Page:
Many parents file a motion for contempt or face a motion for contempt at some point during their child’s time as a minor. It is important to know what this motion does and the lasting implications that it can have on your custody case.
What is a motion for contempt and what does it do?
A motion for contempt is a motion asking the court to punish a person for not following an order of the court. Most commonly, motions for contempt are filed when one parent does not turn the child over for the other parent’s time with them. Once a motion for contempt is filed, the court will have a hearing to determine if the parent was actually in contempt of the order. If the parent is found to be in contempt, they can face fines, attorney’s fees, jail time (only in the most serious of cases), and the implications a contempt causes in a custody case.
How does contempt affect a custody case?
A parent found in contempt can be ordered to pay the other party’s attorney’s fees, but even more seriously, it shows the court that this person cannot or is unwilling to follow court orders. Showing the court that the parent refuses to follow court orders is a factor in deciding which parent should be the custodial parent. These factors are used for the court to consider what is in the child’s best interest. Being in contempt of orders shows the court that the parent will likely not honor future orders, which is not something that the court looks favorably upon.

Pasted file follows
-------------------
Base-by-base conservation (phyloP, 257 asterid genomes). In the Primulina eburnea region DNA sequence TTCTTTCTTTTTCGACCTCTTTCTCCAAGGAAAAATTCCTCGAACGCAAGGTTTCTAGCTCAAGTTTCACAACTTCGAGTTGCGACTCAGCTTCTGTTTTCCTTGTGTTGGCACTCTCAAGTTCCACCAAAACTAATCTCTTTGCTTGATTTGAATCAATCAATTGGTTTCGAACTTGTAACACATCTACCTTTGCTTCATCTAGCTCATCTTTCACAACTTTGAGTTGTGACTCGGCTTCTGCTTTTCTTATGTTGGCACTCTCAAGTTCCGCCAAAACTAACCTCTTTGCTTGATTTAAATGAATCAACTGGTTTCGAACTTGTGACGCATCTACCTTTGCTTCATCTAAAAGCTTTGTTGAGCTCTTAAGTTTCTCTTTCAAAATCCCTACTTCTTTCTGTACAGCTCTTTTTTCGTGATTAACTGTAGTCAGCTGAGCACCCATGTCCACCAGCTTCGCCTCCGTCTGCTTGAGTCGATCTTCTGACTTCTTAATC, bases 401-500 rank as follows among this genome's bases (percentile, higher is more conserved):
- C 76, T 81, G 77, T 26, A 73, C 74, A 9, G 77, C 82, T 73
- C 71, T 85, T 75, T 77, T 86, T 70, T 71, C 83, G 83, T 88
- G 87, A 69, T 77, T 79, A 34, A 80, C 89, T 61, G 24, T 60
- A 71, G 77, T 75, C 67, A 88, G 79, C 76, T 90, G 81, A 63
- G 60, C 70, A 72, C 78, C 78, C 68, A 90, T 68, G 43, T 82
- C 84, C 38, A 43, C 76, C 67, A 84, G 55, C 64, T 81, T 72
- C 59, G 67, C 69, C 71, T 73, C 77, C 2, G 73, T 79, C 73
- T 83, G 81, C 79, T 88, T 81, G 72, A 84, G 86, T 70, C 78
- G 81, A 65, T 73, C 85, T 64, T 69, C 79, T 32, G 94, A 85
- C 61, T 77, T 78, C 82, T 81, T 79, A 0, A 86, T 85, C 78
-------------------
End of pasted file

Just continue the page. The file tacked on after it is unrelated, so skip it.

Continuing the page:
If you need help filing a motion for contempt or if you are facing a motion for contempt that was filed against you, please consult with one of our attorneys. Findings of contempt can have negative implications on your custody case.